Dipnetting with Keith and Jane

Took my first trip to the Kenai River to dipnet for sockeye salmon with college buddies Todd and Keith.  Todd lives in Anchorage.  I flew up Friday night and we drove down to Kenai and arrived about midnight.  We were up at 4:30 am, Jane made us breakfast, then  off to the River with Keith.  It was about a 20 minute run or less from his guide service dock at Beaver Creek Cabins.  I had heard what a madhouse the fishery was, but it’s something you have to see to believe.  I figured about 250 to 300 boats with Alaska residents participating in a personal use, Alaska resident-only  fishery which allows 25 fish per head of household with another 10 fish for each additional person in the household,  in a half mile stretch.  The process is you idle downstream with your dipnet over the side, and if a fish goes in the net, you pull up the net, put the fish in the boat, and try again.  When you reach the end of your drift, you pull the nets up and the
captain runs the boat back up to the start again.  You dipnet along the shore, mostly, and run back upriver up the middle of the river.  As the tide goes out, the river gets narrower and narrower until the dipnetters and those returning upstream are right next to each other going opposite directions.  The commercial fleet was not fishing on Saturday, and so were tied up in the river, which was another obstacle to avoid.  Luckily Keith is a seasoned Kenai River guide and had no trouble keeping us out of the way of other boats and the commercial boats.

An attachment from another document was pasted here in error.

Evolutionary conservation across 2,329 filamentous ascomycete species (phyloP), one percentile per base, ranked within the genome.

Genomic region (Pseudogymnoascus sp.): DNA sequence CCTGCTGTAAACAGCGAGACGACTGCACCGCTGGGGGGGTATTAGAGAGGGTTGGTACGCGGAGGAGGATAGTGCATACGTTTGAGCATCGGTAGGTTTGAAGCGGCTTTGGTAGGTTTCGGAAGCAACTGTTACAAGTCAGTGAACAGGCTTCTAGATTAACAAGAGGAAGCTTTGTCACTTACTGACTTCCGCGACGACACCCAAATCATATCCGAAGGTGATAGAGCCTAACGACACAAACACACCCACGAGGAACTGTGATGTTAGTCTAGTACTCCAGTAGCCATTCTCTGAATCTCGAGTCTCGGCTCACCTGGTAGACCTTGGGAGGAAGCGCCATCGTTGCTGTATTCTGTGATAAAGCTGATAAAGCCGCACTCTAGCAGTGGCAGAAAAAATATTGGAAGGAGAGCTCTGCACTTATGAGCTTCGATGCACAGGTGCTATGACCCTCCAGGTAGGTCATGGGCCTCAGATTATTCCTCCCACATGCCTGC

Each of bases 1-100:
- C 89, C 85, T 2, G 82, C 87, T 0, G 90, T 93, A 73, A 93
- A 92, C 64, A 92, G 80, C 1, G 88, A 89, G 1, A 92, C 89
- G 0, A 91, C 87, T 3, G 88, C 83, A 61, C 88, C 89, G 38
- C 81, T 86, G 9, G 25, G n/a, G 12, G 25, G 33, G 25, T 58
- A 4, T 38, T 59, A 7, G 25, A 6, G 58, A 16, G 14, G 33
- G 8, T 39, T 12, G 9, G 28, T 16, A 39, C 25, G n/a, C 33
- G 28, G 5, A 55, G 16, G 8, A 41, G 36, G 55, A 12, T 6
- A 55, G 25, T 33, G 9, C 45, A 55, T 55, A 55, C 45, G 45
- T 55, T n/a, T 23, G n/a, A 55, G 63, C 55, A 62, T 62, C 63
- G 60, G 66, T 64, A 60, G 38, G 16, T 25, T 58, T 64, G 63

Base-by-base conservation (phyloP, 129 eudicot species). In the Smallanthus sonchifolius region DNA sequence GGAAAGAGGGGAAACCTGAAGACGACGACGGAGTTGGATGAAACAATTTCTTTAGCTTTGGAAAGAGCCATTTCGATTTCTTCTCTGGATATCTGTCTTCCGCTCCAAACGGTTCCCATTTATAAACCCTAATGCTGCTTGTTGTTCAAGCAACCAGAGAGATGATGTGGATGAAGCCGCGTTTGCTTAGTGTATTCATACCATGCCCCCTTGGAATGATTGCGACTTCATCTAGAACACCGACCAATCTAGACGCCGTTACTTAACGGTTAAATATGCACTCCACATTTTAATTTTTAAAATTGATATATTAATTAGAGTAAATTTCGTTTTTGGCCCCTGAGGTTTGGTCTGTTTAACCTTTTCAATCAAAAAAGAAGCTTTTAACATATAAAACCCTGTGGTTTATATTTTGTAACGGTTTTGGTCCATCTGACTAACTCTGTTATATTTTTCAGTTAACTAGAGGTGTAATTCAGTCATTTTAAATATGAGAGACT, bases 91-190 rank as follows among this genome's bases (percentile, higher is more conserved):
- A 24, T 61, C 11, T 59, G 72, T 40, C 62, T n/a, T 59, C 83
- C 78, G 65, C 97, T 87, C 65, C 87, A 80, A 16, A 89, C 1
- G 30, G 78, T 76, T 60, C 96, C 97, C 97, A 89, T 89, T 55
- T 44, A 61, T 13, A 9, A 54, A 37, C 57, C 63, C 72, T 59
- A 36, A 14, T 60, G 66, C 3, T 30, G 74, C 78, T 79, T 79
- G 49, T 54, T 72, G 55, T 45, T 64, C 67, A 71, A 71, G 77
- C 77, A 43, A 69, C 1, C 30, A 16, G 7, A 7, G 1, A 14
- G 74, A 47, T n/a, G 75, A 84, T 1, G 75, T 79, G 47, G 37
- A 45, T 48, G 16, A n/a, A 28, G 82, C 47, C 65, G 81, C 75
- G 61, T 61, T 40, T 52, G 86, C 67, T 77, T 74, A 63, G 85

We caught 72 sockeye between us, and returned to Keiths dock, where we cleaned all our catch.  I dressed my share of fish and then helped Keith finish filleting his share.  Then we went to the store to buy shipping boxes and ice for the fish.  We bought sweet corn and zucchini, and made the corn, zucchini, salmon fillets and some black tail deer I brought down on the grill, and added some Bushs beans and potato salad for a big dinner.  On Sunday morning we slept in a bit, and Keith made us pancakes with some whitetail deer bacon and then back to Anchorage for a beautiful drive on a sunny day and 70 degrees.
This was my first trip to Kenai during the summer, and it is something to see all the activity there between sport fishermen, tourists, commercial fishing, and dipnetters.  During the winter, the place is quiet and almost a different world.  Already looking forward to going again next year.  Would not want to be the boat driver, but the dipnetting part sure was fun and all the boats made it exciting.

Mark Stopha
Alaska Wild Salmon Company
4455 N. Douglas Hwy
Juneau, AK  99801

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